Half of US Mortgaged Homes Now Considered Equity-Rich; Seriously Underwater Portion of Mortgages Dips Below 3 Percent; Sixteen Times as Many Mortgages are Equity Rich versus Seriously Underwater

IRVINE, Calif., Aug. 4, 2022 /PRNewswire/ — ATTOMa leading curator of real estate data nationwide for land and property data, today released its second-quarter 2022 US Home Equity & Underwater Report, which shows that 48.1 percent of mortgaged residential properties in the United States were considered equity-rich in the second quarter, meaning that the combined estimated amount of loan balances secured by those properties was no more than 50 percent of their estimated market values.

The portion of mortgaged homes that were equity-rich in the second quarter of 2022 increased from 44.9 percent in the first quarter of 2022 and from 34.4 percent in the second quarter of 2021. The latest increase, to virtually half of all mortgage payers, marked the ninth straight quarterly rise in the portion of homes in equity-rich territory. The report found that at least half of all mortgage-payers in 18 states were equity-rich in the second quarter, compared to only three states a year earlier.

The report also shows that just 2.9 percent of mortgaged homes, or one in 34, were considered seriously underwater in the second quarter of 2022, with a combined estimated balance of loans secured by the property of at least 25 percent more than the property’s estimated market value. That was down from 3.2 percent of all US homes with a mortgage in the prior quarter and 4.1 percent, or one 24 properties, a year earlier.

“After 124 consecutive months of home price increases, it’s no surprise that the percentage of equity rich homes is the highest we’ve ever seen, and that the percentage of seriously underwater loans is the lowest,” said Rick Shargaexecutive vice president of market intelligence at ATTOM. “While home price appreciation appears to be slowing down due to higher interest rates on mortgage loans, it seems likely that homeowners will continue to build on the record amount of equity they have for the rest of 2022.”

Across the country, 49 states saw equity-rich levels increase from the first quarter of 2022 to the second quarter of 2022, while seriously underwater percentages dipped in 46 states. Year over year, equity-rich levels rose in all 50 states and seriously underwater Portions dropped in 46 states.

The equity scenario continued improving in the second quarter for homeowners around the US, mainly because home values ​​kept soaring. After a flat first quarter, the median single-family home price shot up another 9 percent quarterly and 15 percent annually during the Spring of this year to a new high of $346,000. For owners keeping up with mortgage payments – and even many that weren’t – that meant a widening gap between what they owed and what their homes were worth, boosting more home values ​​into equity-rich status.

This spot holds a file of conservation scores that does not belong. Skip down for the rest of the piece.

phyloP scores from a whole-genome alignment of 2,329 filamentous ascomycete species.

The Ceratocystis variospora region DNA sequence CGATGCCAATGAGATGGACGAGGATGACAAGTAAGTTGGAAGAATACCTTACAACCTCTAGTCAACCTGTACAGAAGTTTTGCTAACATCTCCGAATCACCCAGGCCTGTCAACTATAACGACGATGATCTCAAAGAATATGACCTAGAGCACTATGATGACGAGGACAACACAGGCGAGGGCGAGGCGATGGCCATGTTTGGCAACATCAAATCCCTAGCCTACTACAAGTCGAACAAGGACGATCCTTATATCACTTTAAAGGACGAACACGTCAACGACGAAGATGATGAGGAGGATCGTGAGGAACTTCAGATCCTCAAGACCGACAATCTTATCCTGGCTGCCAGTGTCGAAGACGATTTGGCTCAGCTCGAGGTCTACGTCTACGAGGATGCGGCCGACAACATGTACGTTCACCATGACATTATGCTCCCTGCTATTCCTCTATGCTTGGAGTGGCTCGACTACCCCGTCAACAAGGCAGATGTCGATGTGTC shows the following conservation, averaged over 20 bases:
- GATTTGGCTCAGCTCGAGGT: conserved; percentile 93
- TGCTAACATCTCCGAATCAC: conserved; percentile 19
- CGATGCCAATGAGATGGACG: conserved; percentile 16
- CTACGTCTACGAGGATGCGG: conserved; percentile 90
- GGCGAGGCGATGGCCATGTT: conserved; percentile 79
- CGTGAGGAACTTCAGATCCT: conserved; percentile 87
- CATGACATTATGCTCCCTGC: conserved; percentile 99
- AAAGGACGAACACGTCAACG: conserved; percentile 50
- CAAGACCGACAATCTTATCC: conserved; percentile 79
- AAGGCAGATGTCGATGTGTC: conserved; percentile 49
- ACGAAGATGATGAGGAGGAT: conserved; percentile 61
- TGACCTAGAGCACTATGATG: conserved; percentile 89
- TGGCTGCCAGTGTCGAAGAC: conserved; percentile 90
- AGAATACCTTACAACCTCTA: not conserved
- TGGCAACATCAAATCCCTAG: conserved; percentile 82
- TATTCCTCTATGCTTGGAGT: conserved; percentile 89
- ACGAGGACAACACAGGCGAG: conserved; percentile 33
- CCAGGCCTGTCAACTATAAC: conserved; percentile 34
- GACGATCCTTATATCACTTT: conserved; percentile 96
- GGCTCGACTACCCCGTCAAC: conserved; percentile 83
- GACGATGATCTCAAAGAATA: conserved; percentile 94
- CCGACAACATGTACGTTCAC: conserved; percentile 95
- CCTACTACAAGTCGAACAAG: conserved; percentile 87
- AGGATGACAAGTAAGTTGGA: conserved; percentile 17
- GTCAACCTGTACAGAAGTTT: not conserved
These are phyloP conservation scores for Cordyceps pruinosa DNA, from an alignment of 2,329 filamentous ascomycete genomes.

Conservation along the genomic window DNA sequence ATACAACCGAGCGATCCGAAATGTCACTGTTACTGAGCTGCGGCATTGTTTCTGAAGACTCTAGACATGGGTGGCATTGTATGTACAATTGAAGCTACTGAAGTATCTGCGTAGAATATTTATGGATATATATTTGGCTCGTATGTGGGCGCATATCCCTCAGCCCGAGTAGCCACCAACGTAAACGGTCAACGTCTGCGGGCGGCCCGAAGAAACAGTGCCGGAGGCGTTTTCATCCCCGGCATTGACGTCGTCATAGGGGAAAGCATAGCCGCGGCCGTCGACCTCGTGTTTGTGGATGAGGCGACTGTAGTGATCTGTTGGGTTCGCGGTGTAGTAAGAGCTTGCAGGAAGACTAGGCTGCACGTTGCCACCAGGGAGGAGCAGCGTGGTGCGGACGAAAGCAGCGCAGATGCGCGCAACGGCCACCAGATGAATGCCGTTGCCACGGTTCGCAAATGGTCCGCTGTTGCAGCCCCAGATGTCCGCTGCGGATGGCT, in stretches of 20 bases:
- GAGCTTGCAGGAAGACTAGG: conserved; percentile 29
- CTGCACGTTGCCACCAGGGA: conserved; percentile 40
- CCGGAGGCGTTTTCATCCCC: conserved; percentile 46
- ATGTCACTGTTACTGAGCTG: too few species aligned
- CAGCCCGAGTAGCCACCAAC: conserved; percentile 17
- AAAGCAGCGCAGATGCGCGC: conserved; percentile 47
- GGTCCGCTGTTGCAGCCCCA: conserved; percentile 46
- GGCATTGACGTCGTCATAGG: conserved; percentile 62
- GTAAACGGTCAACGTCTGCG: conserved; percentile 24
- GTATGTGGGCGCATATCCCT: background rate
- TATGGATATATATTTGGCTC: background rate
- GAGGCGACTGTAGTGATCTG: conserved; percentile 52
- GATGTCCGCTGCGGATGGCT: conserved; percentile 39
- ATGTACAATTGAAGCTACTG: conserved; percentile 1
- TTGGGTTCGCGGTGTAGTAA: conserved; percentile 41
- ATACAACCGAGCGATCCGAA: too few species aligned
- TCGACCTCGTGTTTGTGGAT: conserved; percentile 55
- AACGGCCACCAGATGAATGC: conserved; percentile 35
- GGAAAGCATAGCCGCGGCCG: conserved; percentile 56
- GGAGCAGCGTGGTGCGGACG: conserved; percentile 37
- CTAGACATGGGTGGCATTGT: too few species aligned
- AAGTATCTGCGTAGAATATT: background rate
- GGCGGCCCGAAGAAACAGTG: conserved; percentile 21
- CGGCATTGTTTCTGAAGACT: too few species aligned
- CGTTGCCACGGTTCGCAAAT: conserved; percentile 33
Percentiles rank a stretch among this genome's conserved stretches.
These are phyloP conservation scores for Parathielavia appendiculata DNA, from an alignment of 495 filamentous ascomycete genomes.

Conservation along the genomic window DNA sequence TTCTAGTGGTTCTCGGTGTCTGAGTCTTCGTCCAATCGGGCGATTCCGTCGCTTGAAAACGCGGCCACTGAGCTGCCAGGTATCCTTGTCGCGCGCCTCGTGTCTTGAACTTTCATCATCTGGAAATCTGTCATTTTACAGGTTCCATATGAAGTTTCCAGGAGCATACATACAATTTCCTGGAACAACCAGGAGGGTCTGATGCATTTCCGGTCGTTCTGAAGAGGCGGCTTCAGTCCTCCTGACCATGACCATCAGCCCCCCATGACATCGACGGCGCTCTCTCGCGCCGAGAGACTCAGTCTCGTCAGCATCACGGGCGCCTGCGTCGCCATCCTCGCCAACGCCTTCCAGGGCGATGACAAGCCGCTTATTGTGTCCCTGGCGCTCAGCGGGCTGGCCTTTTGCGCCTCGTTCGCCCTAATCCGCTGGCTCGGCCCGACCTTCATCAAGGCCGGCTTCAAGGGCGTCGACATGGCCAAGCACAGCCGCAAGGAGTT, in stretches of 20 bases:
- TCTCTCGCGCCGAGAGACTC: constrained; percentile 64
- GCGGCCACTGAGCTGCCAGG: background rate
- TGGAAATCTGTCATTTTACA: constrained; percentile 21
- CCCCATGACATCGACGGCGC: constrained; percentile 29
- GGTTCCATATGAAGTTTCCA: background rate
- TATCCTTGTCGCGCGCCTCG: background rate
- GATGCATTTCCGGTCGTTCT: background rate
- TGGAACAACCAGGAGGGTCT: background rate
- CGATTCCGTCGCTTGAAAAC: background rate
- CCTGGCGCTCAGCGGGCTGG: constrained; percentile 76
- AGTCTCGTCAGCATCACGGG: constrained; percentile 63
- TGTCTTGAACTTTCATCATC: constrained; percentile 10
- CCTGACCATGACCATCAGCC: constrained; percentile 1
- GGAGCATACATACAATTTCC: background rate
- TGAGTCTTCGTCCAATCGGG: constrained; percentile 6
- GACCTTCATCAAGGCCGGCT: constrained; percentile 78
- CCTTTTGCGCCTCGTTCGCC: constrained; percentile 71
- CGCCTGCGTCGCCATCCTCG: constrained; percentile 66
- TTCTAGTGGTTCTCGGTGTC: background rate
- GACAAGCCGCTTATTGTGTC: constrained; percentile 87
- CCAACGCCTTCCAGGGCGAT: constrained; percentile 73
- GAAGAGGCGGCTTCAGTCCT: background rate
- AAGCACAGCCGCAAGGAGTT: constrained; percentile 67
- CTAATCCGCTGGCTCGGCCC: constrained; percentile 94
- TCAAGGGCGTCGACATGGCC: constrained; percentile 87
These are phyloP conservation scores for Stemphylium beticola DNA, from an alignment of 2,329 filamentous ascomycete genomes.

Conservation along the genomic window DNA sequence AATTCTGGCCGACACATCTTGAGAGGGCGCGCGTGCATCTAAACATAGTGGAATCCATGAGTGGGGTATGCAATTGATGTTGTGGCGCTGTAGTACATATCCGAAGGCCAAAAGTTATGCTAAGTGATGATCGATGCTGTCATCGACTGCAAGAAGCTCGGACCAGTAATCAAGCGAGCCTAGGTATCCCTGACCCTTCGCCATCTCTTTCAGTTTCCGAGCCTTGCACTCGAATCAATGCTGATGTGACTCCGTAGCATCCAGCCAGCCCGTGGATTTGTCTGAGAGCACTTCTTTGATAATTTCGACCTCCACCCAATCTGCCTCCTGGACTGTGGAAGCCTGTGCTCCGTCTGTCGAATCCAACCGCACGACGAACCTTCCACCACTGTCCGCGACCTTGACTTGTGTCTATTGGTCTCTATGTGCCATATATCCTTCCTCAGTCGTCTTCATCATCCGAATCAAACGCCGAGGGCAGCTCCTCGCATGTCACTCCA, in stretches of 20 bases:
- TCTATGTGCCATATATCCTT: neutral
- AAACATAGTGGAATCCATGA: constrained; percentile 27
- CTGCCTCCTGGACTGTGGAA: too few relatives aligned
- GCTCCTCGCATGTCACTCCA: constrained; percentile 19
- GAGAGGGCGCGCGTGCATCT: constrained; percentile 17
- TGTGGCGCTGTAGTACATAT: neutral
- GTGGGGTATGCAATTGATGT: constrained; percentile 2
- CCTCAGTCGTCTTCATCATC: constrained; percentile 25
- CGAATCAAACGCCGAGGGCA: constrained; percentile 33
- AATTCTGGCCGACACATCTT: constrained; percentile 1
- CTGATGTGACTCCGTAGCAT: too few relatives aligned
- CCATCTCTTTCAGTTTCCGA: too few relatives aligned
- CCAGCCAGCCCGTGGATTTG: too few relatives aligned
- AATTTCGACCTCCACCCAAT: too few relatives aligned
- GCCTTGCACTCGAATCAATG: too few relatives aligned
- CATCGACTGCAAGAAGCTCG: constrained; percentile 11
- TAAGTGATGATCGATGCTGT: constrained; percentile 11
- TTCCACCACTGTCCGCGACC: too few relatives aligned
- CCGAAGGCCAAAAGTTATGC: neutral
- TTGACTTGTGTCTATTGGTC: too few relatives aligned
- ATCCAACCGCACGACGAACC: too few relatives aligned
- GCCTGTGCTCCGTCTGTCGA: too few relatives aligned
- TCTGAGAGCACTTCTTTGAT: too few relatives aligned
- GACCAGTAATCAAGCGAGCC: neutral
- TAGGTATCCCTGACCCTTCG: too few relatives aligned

In addition, down payments for recent buyers have grown from about 5 percent to 7 percent over the past couple of years, resulting in new owners starting off with more equity.

In the second quarter of 2022, equity continued on a relentless upward path despite significant economic uncertainties connected to home-mortgage rates doubling this year, inflation soaring at 40-year highs, rising fuel costs and other issues. While the chances of even more improvement remain uncertain, there is little immediate sign that equity gains will flatten out, especially as home buyers keep chasing a historically tight supply of properties for sale.

Equity-rich share of mortgages rises most in the South

Seven of the 10 states where the equity-rich share of mortgaged homes increased most from the first quarter of 2022 to the second quarter of 2022 were in the southern region of the US The biggest increases were in Wyomingwhere the portion of mortgaged homes considered equity-rich rose from 26.1 percent in the first quarter to 33.9 percent in the second quarter, Maine (up from 48.5 percent to 56.3 percent), Florida (up from 53.6 percent to 60.4 percent), Mississippi (up from 23.5 percent to 29.1 percent) and South Carolina (up from 41.2 percent to 46.5 percent).

States where the equity-rich share of mortgaged homes decreased, or went up the least, from the first quarter to the second quarter of this year were New Jersey (down from 38.6 percent to 37.9 percent), Utah (up from 63.6 percent to 64.3 percent), Idaho (up from 68.8 percent to 69.5 percent), North Dakota (up from 28.6 percent to 29.5 percent) and West Virginia (up from 26.9 percent to 28.4 percent).

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